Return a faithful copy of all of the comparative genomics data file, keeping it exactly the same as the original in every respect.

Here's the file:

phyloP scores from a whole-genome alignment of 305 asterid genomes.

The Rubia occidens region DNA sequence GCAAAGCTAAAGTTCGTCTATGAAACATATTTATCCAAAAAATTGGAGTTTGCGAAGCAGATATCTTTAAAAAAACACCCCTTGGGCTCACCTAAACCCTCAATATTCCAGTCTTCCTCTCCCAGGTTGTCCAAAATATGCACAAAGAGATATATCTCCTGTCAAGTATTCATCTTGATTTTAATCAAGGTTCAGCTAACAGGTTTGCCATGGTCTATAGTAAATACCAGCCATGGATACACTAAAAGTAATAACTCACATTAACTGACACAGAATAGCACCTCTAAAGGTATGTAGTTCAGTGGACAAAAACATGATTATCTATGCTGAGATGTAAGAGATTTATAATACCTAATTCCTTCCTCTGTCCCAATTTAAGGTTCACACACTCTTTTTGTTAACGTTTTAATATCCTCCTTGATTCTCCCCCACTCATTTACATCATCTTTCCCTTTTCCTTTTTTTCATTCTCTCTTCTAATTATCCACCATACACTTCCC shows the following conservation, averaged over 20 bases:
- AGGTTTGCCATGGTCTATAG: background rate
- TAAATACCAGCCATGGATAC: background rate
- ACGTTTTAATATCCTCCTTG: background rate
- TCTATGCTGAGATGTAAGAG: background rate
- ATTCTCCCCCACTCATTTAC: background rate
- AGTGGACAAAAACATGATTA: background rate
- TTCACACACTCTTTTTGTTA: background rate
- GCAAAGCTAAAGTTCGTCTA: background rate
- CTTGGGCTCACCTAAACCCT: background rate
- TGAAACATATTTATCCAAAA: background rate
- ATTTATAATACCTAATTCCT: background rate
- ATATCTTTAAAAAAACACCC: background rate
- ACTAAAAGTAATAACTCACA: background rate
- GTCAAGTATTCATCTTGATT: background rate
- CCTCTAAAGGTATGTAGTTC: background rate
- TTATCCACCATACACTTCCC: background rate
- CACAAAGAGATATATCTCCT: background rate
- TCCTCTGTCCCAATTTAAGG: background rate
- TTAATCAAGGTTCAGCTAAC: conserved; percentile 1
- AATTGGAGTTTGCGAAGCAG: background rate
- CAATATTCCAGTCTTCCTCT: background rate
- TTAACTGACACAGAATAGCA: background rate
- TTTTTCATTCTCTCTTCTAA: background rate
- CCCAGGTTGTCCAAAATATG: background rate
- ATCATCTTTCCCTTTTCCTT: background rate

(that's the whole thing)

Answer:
phyloP scores from a whole-genome alignment of 305 asterid genomes.

The Rubia occidens region DNA sequence GCAAAGCTAAAGTTCGTCTATGAAACATATTTATCCAAAAAATTGGAGTTTGCGAAGCAGATATCTTTAAAAAAACACCCCTTGGGCTCACCTAAACCCTCAATATTCCAGTCTTCCTCTCCCAGGTTGTCCAAAATATGCACAAAGAGATATATCTCCTGTCAAGTATTCATCTTGATTTTAATCAAGGTTCAGCTAACAGGTTTGCCATGGTCTATAGTAAATACCAGCCATGGATACACTAAAAGTAATAACTCACATTAACTGACACAGAATAGCACCTCTAAAGGTATGTAGTTCAGTGGACAAAAACATGATTATCTATGCTGAGATGTAAGAGATTTATAATACCTAATTCCTTCCTCTGTCCCAATTTAAGGTTCACACACTCTTTTTGTTAACGTTTTAATATCCTCCTTGATTCTCCCCCACTCATTTACATCATCTTTCCCTTTTCCTTTTTTTCATTCTCTCTTCTAATTATCCACCATACACTTCCC shows the following conservation, averaged over 20 bases:
- AGGTTTGCCATGGTCTATAG: background rate
- TAAATACCAGCCATGGATAC: background rate
- ACGTTTTAATATCCTCCTTG: background rate
- TCTATGCTGAGATGTAAGAG: background rate
- ATTCTCCCCCACTCATTTAC: background rate
- AGTGGACAAAAACATGATTA: background rate
- TTCACACACTCTTTTTGTTA: background rate
- GCAAAGCTAAAGTTCGTCTA: background rate
- CTTGGGCTCACCTAAACCCT: background rate
- TGAAACATATTTATCCAAAA: background rate
- ATTTATAATACCTAATTCCT: background rate
- ATATCTTTAAAAAAACACCC: background rate
- ACTAAAAGTAATAACTCACA: background rate
- GTCAAGTATTCATCTTGATT: background rate
- CCTCTAAAGGTATGTAGTTC: background rate
- TTATCCACCATACACTTCCC: background rate
- CACAAAGAGATATATCTCCT: background rate
- TCCTCTGTCCCAATTTAAGG: background rate
- TTAATCAAGGTTCAGCTAAC: conserved; percentile 1
- AATTGGAGTTTGCGAAGCAG: background rate
- CAATATTCCAGTCTTCCTCT: background rate
- TTAACTGACACAGAATAGCA: background rate
- TTTTTCATTCTCTCTTCTAA: background rate
- CCCAGGTTGTCCAAAATATG: background rate
- ATCATCTTTCCCTTTTCCTT: background rate